R.F: They are highly complementary brands. From a product category standpoint, one is focused on open footwear and the other on closed footwear. Both are positioned between style and comfort, which is something that not many brands are able to combine in the market. Havaianas is affordable, while Rothy's is somewhat more expensive (prices from $130 to $400) and formal. It is currently a direct-to-consumer brand, but we are planning to open it up to business-to-business with wholesalers in the United States. It is also a brand that represents a geographic opportunity; we plan to launch in Europe and Brazil over the next 12 to 18 months.
The first most obvious combination will be through the online channel, with two different interfaces for consumers, but the back office and logistics will be organized in synergy. Going forward, innovation will revolve around the two brands’ respective technologies for developing better products. Havaianas specializes in soles, while Rothy's stands out for its knitting technology and use of recycled materials.
FNW: How do you intend to modify the price positioning of a brand so well known for its accessibility?
R.F: Havaianas is an affordable brand, and we want to preserve this accessibility. However, we have observed over the last two years that the brand has great potential to increase its price positioning. In Europe, our price range is from 20 to 40 euros and we know that there is a big opportunity to go from 50 to 100 euros. We have made collaborations and innovated in terms of products, which help us to elevate our positioning. Regarding sandals, we can start to put more premium products on the market, while maintaining an accessible range. An example of innovation has been the development of "glitter" products, a glitter technology on sandals, which has allowed us to increase their prices up to 30 or 40 euros, and we want to continue working along these lines.
In terms of collaborations, we have partnered more with streetwear brands these past three years but we also maintain close relationships with luxury brands. We like to mix and match this combination of "high" and "low" trends. One of our most relevant partnerships is with Saint Laurent and we are in the process of developing several new ones.
FNW: What is the purpose behind these collaborations? Are they marketing tools or do they represent revenue?
R.F: We see them as brand image building, they are fundamental in creating and building affinity with new audiences. But we also do major collaborations with the entertainment industry, such as our partnership with Netflix, the Naruto series or the Fortnite video game. We approach many types of collaboration, such as supporting the LGBTQI+ community through the "Pride" permanent collection, launched in 2020 and with which we donate 7% of our proceeds. It has been very successful globally. We also create partnerships that address sustainability. A few weeks ago, we launched a collaboration with artists from the favelas in Brazil, and they have become one of our best-selling products. All these partnerships are what make Havaianas a diverse and attractive brand for all types of customers.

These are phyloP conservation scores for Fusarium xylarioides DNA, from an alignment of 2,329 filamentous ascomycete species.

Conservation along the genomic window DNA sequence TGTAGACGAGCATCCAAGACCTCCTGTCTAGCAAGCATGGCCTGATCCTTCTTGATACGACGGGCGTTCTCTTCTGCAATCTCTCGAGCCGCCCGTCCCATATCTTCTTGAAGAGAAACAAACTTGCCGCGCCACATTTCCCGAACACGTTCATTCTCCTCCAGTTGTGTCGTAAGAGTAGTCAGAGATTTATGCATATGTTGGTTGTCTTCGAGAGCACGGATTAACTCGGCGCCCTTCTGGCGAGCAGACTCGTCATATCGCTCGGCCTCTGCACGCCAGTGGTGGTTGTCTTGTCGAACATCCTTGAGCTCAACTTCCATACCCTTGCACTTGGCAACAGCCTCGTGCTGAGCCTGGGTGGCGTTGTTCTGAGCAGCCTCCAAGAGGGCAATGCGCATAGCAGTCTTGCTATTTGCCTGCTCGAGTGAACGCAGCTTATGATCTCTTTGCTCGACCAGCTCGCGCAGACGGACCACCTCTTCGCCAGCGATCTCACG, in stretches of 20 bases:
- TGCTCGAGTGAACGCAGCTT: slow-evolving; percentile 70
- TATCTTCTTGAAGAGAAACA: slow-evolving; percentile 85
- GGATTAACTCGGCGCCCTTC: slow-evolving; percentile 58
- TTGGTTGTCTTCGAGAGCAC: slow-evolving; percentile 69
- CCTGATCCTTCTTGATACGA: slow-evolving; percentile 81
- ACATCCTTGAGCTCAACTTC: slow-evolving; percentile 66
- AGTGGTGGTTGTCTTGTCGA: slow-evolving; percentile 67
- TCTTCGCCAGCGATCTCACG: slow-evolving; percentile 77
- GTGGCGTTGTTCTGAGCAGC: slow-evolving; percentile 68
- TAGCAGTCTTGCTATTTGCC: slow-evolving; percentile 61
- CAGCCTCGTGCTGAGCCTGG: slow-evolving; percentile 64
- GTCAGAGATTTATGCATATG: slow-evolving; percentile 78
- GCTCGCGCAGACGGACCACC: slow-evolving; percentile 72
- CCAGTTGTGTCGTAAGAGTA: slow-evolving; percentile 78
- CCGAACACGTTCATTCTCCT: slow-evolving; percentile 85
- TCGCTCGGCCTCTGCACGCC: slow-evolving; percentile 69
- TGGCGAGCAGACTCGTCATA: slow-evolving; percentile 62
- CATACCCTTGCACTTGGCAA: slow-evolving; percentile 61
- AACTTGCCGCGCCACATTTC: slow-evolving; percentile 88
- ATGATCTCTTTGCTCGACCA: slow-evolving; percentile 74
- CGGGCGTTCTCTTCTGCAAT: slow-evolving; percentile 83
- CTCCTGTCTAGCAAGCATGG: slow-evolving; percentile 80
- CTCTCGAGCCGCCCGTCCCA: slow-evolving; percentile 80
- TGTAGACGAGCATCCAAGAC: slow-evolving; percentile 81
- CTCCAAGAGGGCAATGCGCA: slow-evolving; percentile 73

FNW: Are you still interested in future brand or technology acquisitions?
R.F: We are going to focus on our international expansion for the moment, on driving Rothy's and boosting Havaianas' growth, especially in other categories and digitally. But we remain open to acquisitions of digital solutions and technologies that we can integrate, as well as in the area of sustainability, where we can explore partnerships or joint ventures.
FNW: What is the company's position on the metaverse?
R.F: The metaverse is the new economy, a new emerging market. We intend to experiment and learn from its early steps, studying how it can become a new source of revenue or a different way of relating to our consumers. We have two big initiatives in the metaverse: NFTs made by a Brazilian artist and our islands within the Fortnite video game, which are quite successful. We plan to launch other innovations in the future.
FNW: What will the future of retail be like and how is Alpargatas preparing for it?
R.F: I think retail will be completely reinvented. There will no longer be these defined lines between physical and digital retail, but these notions will instead be integrated. The way we look at retail now is linked to services, experiences and the challenge of finding new ways to maintain a closer bond with consumers and create affinity. The retail space and physical interaction are fundamental tools for this. On the other hand, it must also be seen as a provider of services and not only a support for the omnichannel strategy, proposing initiatives such as personalization, customization or recycling programs. We are also investing in digital solutions to improve customer data and innovating through formats such as pop-up stores. We will soon present a new original concept in Paris.
The most important thing is to be where your customer is and to offer a solid product proposition. We will continue to invest in this strategy that has worked so well for us, but with the right customer segmentation to optimize sales. In the end, the businesses that will grow the fastest will be those that know their customers best.
FNW: Besides digitalization and sustainability, what is the company's biggest challenge for the future?
R.F: One of its fundamental challenges is recruiting talent and turning the company into one where people want to work in, building employee loyalty, attracting talent both in technology and in retail, creative or manufacturing departments. It is a challenge that must be combined with constant training and guidance in transforming employees.